Controlling your own brand through social media

Expert Margaret Donnelly shares insights at TechWomen Power Breakfast

Today, people have very little control of the information others can obtain thanks to search engines, social media, publicly reported information and content you intentionally or unintentionally post online.

This obvious, but often-overlooked, detail was the focus of the NH High Tech Council’s July 14 TechWomen Power Breakfast, a monthly series aimed to help female technologists excel and inspire other women to get involved in technology-related endeavors.

Knowing that unflattering information is only a click away from potential employers, growing your business, business colleagues and your entire professional network, Margaret Donnelly, co-founder and CMO of AlignRevenue Inc., shared strategies for leveraging social media and the Internet to boost one’s online image in her keynote presentation at the event.

“No longer can one control the content about themselves out there in the world,” said Donnelly, an early adopter of social media who used the channel to catapult startup Jitter Jam to success and sell to national marketing firm Meltwater. “You need to understand the implications of how social media impacts us.”

Define your image

The first step to managing your online reputation is to gather the facts, she said.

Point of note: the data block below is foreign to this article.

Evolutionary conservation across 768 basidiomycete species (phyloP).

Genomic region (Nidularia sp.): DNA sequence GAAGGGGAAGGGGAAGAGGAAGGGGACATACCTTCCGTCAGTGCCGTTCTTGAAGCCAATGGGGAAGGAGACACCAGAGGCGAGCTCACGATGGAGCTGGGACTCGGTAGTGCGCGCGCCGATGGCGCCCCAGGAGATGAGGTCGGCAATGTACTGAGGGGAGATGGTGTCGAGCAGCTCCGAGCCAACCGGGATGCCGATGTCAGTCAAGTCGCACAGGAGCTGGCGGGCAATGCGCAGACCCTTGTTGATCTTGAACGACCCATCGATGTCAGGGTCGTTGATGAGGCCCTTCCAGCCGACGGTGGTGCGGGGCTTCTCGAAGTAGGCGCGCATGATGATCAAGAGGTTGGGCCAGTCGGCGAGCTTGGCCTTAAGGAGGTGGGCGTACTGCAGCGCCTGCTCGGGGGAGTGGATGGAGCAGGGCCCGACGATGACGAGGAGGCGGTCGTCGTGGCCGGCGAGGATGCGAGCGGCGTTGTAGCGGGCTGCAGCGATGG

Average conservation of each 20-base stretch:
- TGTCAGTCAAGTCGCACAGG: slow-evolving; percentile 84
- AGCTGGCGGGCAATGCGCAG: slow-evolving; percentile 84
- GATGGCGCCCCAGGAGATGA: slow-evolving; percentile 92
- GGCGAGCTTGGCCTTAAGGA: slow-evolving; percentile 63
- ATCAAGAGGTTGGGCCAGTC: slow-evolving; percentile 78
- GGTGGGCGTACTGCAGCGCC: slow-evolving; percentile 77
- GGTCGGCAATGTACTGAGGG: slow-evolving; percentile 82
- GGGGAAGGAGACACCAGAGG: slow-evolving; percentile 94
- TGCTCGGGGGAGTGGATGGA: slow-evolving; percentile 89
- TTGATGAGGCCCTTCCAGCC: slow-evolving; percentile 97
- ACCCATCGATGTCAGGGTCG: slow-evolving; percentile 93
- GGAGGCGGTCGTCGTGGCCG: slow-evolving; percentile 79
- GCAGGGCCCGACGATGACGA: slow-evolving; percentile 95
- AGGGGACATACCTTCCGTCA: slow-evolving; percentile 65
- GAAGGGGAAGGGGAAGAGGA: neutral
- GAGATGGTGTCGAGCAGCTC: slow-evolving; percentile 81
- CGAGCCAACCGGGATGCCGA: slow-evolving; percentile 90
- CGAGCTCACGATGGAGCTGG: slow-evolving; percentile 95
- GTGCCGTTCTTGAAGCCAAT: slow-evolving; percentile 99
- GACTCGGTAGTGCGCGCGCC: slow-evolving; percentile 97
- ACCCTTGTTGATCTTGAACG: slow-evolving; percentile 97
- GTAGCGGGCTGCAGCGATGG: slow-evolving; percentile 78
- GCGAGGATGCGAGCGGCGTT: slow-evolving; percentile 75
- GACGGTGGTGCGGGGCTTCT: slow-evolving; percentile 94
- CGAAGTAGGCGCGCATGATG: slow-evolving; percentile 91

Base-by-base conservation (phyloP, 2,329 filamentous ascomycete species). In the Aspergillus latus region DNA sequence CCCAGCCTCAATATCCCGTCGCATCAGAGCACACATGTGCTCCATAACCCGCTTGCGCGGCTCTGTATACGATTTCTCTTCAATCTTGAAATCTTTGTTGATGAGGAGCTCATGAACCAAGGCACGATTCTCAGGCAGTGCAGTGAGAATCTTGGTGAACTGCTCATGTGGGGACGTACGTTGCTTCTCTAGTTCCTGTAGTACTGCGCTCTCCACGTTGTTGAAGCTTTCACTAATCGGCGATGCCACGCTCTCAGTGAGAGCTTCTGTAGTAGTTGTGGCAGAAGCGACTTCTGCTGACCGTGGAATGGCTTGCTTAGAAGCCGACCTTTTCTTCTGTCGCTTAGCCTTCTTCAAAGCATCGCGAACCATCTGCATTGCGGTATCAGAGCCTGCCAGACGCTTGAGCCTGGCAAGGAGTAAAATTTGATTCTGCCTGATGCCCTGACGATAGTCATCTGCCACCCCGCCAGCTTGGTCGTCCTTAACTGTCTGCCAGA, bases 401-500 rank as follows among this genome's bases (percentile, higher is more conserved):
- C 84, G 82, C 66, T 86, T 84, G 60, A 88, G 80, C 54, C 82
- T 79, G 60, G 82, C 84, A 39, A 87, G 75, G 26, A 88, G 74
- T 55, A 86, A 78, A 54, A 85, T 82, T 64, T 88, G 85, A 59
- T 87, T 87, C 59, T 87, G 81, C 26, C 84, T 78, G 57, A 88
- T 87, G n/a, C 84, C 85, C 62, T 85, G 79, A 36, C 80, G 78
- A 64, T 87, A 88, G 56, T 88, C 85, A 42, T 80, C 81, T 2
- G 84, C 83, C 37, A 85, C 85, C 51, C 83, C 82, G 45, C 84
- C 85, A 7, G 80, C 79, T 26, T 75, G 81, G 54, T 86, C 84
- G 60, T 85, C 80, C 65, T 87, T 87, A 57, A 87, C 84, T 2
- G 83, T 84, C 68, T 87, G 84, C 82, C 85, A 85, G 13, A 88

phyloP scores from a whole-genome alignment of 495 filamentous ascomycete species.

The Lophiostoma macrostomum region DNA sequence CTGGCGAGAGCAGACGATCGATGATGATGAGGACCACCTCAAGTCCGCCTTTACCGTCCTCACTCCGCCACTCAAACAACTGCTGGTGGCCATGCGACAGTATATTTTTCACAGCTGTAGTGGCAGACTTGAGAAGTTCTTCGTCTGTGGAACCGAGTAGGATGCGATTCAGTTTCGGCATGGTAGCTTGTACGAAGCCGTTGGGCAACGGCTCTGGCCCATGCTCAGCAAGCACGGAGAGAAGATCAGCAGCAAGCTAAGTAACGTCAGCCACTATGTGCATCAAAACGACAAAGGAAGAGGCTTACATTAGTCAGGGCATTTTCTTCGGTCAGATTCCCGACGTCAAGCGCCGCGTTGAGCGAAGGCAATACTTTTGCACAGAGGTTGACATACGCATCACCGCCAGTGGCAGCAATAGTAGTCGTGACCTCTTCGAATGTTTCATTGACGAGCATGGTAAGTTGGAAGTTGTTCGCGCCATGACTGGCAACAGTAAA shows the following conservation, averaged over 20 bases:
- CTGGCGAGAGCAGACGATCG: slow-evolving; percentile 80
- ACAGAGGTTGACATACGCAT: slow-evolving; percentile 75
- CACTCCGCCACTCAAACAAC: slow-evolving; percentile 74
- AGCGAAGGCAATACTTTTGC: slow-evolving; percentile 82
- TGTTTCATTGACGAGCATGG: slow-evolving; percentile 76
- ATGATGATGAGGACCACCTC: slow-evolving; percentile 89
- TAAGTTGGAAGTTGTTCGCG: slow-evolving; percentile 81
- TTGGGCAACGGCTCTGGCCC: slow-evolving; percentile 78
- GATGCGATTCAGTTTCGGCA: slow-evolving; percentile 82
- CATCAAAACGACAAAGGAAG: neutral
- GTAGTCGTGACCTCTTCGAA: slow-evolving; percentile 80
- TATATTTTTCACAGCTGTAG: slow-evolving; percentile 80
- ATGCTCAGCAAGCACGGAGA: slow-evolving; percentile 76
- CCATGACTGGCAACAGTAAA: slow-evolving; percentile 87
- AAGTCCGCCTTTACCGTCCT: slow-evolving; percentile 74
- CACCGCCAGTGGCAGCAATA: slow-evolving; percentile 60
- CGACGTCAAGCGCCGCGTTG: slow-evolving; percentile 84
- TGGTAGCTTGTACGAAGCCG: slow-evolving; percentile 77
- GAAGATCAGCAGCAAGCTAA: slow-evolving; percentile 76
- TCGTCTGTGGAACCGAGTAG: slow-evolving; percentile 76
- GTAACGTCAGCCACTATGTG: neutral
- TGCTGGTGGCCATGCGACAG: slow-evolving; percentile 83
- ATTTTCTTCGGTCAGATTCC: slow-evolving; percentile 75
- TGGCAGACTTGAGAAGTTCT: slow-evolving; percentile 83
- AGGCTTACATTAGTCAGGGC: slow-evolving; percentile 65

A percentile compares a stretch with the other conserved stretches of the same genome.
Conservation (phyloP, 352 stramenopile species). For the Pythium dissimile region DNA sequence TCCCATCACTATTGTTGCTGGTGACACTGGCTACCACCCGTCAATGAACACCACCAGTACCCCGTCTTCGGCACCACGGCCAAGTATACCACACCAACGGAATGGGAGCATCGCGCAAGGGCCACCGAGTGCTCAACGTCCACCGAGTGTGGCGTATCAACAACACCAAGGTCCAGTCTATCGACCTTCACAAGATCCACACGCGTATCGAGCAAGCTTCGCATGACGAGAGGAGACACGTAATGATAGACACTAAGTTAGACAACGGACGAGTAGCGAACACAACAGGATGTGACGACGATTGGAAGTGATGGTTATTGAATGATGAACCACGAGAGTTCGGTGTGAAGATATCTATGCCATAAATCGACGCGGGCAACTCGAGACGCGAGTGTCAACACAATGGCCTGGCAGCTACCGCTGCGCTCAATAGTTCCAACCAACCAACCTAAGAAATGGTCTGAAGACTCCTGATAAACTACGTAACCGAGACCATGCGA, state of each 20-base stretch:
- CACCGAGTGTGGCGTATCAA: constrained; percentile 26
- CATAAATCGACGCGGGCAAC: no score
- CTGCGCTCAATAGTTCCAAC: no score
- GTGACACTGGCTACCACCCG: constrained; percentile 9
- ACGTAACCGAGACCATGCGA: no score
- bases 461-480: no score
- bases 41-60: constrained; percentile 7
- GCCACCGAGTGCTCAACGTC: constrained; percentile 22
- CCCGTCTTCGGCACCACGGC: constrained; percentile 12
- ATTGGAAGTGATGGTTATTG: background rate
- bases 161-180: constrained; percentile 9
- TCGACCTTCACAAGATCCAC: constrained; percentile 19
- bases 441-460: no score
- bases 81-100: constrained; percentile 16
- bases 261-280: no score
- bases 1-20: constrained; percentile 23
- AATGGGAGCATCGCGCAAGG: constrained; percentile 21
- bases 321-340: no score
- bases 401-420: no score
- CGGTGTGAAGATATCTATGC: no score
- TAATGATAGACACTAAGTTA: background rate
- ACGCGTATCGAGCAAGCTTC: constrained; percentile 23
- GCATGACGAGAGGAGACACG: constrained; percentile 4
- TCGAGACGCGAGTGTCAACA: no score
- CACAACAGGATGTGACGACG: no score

“Google yourself – because hiring managers sure are – and Google others to help understand the landscape,” Donnelly said. “This is how most people will initially perceive you. Compare your profile to others similar to you, and use the search results as a list of social profiles you should actively monitor and manage.”

Next, strategize and define what your image is, what you want it to be today and as you grow professionally, and how to use each of your social media networks to get there. Select the social networks carefully, and decide whether you have a personal, professional, or blended persona to represent your “social self.”

“Whether it’s to get a job, grow your company, hire others or gain customers, it’s all about marketing,” Donnelly said. “The professional and personal do indeed meld.”

Donnelly’s third step is building profiles aligned with your purpose and vision – two key aspects you should have established in step one. Best practices resources abound on the web, but Donnelly’s must-do profile rules include:

• Begin with LinkedIn. It’s specifically for professionals, so it deserves serious attention.

• Always have a photo. Blank boxes where an image of your face should be does not inspire trust.

• Craft your resume or bio within the context of results an achievements, not job responsibilities.

Finally, to make your social media profiles reflect your best possible persona, Donnelly recommends you connect, comment and engage with others in your network in authentic and helpful ways, just like you would in real life.

Using these strategies to highlight skills and expertise – something many women find difficult, particularly in a professional setting – helps others understand your purpose and drive.

For an in-depth look at Donnelly’s recommendations, view her Power Breakfast presentation on SlideShare.

Registration is now open for the next Power Breakfast on Monday, Aug. 10. The event begins at 7:30 a.m. and is held at the Manchester Country Club in Bedford.

For more information, visit or call 603-935-8951. 

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